Business And Markets

EU Argument Vague on CBI Sanctions

EU Argument Vague on CBI SanctionsEU Argument Vague on CBI Sanctions

The sanctions imposed on the Central Bank of Iran by the Council of the European Union in October 2012 have proven to be based on "vague presumptions," which will probably make them subject to annulment in the next few months, a legal expert said on Monday, referring to a hearing of the CBI's case at a European court.

The EU Council sanctioned the central bank twice in 2012, first time in March when it alleged that the CBI had helped the Iranian government circumvent US-led sanctions, and second time in October when the council sanctioned the bank alleging that it offered financial support to the government.

On September 18, The Court of Justice in Luxembourg struck down restrictions imposed by the EU against the CBI on an alleged charge of circumventing sanctions. The case against the bank from January 2012 was based on confidential evidence from one unidentified member state, against which Tehran could not mount a defense.

The court said it “annuls…the EU March 23, 2012 [ruling] concerning restrictive measures against Iran in so far as it listed Central Bank of Iran.”  The court also ordered the 28-nation bloc to “bear one half of its own costs and to pay one half of the costs of Central Bank of Iran.”

But for the second case, the court held another hearing on September 30.

Hamid Ghanbari, a lawyer with the CBI's Legal Studies Department who was present in Luxemburg during the hearing, said in a phone interview with Financial Tribune that Europeans came up with no persuasive proof that the central bank had been involved in any sort of financial support to the government.

Ghanbari argued that the provided financial support must meet certain standards regarding quality and quantity. "If the CBI violates those standards it could be sanctioned," he said.

"In terms of quantity, the contribution must be proven to be so significant that it empowers the government to follow up its nuclear activities. The quality criterion is vague, though, as the council has not specified it exactly," Ghanbari explained.

The EU argued that according to the Iranian law, the central bank is allowed to award loans to the government or issue bonds on its behalf. But the CBI argues, "even if it is allowed to use certain rights it does not necessarily mean that it has used them."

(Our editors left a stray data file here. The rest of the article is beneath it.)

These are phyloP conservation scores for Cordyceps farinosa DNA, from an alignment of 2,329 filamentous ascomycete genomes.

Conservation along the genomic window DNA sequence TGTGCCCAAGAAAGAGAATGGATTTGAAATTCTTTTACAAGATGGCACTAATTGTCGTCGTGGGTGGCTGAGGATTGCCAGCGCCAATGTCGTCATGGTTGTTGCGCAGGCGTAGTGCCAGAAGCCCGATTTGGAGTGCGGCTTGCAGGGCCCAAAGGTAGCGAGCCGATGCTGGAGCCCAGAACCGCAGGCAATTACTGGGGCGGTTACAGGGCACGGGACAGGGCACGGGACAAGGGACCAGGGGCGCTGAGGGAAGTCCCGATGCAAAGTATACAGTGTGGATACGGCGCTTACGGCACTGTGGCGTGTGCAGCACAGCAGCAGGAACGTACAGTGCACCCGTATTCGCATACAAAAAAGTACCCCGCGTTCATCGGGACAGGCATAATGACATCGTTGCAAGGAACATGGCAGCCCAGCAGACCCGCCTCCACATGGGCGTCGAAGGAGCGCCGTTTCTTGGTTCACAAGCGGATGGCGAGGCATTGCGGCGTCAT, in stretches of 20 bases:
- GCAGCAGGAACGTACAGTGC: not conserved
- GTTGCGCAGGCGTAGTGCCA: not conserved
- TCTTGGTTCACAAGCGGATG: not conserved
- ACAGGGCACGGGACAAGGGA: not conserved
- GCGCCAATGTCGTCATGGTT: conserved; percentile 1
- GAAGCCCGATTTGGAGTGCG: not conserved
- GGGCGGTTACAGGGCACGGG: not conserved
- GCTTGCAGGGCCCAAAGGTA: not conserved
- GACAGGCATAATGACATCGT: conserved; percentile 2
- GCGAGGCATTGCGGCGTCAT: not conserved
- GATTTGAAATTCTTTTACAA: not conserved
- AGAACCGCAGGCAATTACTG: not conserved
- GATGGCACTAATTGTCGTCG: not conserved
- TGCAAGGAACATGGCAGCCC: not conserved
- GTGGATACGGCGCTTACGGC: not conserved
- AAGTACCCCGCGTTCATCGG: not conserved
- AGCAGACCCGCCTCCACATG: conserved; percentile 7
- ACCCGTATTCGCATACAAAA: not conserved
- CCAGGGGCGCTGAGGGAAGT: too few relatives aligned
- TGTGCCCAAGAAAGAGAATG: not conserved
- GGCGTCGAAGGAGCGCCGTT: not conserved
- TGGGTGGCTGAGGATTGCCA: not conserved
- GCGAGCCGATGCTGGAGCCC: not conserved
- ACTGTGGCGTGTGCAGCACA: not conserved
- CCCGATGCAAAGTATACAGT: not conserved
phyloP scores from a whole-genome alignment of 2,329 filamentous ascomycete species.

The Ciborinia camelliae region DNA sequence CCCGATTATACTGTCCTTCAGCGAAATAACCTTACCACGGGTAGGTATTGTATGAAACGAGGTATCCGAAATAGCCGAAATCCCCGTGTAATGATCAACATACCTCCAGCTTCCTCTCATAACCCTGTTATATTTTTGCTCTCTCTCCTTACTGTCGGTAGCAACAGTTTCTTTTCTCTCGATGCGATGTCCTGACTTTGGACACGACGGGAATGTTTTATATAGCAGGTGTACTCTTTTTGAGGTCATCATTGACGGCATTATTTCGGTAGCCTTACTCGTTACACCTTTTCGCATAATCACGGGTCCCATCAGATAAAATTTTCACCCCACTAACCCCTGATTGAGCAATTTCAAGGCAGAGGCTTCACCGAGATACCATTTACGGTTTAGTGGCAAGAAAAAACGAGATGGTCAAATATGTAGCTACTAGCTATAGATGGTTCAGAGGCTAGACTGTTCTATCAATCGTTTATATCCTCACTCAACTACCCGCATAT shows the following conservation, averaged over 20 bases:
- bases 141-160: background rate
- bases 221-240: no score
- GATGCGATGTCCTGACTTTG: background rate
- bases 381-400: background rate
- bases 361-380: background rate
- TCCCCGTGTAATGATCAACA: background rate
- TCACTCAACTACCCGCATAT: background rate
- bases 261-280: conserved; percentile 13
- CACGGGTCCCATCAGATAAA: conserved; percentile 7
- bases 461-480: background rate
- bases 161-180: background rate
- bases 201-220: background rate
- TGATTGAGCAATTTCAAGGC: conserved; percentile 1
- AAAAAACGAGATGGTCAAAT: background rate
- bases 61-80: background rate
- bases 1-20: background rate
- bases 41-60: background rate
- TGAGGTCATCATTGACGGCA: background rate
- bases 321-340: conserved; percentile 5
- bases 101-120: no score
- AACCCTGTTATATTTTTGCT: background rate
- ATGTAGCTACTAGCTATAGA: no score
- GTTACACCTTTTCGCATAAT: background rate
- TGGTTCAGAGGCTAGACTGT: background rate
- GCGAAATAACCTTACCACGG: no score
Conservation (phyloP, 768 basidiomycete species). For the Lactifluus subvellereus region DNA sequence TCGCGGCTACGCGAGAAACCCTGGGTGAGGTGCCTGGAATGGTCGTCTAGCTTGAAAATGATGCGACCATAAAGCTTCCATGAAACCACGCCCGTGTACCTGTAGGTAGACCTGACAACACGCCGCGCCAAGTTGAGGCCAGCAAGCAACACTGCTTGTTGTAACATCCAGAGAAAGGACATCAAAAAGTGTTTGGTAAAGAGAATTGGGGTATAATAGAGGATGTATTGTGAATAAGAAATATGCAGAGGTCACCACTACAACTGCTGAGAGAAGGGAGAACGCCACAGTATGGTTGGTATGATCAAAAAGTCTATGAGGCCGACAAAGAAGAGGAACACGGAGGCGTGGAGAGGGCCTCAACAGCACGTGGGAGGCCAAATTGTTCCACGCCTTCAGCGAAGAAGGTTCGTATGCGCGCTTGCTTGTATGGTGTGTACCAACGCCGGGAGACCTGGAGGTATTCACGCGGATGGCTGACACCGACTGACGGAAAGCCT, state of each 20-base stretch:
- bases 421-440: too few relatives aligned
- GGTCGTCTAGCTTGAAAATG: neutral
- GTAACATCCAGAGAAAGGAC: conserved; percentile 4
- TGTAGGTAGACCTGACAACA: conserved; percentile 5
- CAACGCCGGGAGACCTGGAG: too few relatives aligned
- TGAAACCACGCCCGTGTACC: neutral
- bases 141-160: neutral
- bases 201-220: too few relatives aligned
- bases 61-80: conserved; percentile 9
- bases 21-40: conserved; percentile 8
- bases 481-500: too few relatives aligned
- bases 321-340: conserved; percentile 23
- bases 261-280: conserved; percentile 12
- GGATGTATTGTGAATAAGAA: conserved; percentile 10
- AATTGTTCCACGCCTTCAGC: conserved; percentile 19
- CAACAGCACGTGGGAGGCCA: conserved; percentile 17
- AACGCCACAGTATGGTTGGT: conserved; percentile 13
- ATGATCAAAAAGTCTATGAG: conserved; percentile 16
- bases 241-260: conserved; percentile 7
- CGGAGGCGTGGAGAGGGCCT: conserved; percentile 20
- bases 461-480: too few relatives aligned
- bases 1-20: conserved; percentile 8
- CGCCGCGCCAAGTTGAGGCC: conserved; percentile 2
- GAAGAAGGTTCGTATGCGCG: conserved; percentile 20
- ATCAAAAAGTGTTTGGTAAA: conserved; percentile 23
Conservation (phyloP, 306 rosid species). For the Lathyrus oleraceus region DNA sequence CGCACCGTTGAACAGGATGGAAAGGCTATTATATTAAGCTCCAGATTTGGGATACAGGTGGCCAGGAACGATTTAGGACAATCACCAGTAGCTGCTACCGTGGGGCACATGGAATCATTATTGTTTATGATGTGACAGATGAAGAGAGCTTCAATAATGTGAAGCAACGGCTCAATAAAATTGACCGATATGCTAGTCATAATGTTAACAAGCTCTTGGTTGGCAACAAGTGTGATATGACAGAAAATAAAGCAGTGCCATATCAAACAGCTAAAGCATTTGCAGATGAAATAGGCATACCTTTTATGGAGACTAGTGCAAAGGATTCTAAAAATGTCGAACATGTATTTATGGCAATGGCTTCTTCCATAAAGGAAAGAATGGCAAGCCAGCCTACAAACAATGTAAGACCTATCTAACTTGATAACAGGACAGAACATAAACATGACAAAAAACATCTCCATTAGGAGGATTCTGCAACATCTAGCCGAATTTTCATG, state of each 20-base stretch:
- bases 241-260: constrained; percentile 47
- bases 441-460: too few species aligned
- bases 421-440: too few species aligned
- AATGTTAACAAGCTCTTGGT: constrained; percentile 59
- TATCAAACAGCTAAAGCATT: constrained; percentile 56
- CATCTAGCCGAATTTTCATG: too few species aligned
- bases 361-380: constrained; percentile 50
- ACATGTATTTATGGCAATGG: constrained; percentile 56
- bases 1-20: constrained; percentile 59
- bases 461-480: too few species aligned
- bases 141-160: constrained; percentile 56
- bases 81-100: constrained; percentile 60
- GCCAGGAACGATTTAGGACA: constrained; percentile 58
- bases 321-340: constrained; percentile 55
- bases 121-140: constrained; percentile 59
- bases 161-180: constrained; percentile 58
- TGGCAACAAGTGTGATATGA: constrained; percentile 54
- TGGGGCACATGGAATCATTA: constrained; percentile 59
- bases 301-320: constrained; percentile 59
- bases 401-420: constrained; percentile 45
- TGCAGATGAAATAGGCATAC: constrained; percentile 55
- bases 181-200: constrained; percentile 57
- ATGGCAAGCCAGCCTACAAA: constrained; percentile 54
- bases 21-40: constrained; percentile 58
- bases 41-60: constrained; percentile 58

Besides, Ghanbari said, in recent years, new regulations have been designed that prevent the CBI from granting any loans to the government.

Clause 2 of Article 117 of the Fifth Five-Year Economic Development Plan, which is in effect now, forbids the government to borrow from the CBI and the banking system as a whole, even in case of budget deficit, Ghanbari added.

On other occasions, if the government has to borrow from the CBI, it will need the approval of the parliament in advance, Ghanbari explained, saying that "the parliament has not permitted the government to do so in the past."

The EU Council needs to present proof that the Iranian government has borrowed from the central bank, or that the parliament has permitted the government to do so, "but they have failed to provide any legal document or contract that proves such financial support has been offered by the bank, and even so, they have no proof to show that the contribution was 'quantitatively' important," the legal expert said. "They may not have any instrument to prove it, but they do not have to impose sanctions on their wrong presumptions too. This argumentation is unacceptable for imposing sanctions."

Ghanbari said that the central bank is not regarded a profit-making enterprise for the government. Its mandate is not to bring about profit for the government, rather, it is mandated with maintaining stability and the monetary value, even the law has forbidden the bank to bring about profit.

Anyway, total removal of sanctions against the CBI is one of the main demands Iran is pursuing in nuclear talks with the P5+1. However, the restrictions might last for another 6 months, Ghanbari said. "Once this happens, the CBI will fully get out of sanctions and both cases will be cancelled."

Iran and the five permanent members of the UN Security Council plus Germany reached an interim deal in the Swiss city of Geneva last November, according to which the six countries accepted to ease sanctions against Iran in return for Tehran to limit certain aspects of its nuclear activities. The deal came into effect on January 20 and expired on July 20. The two sides then agreed to extend the duration of the agreement until November 24, 2014.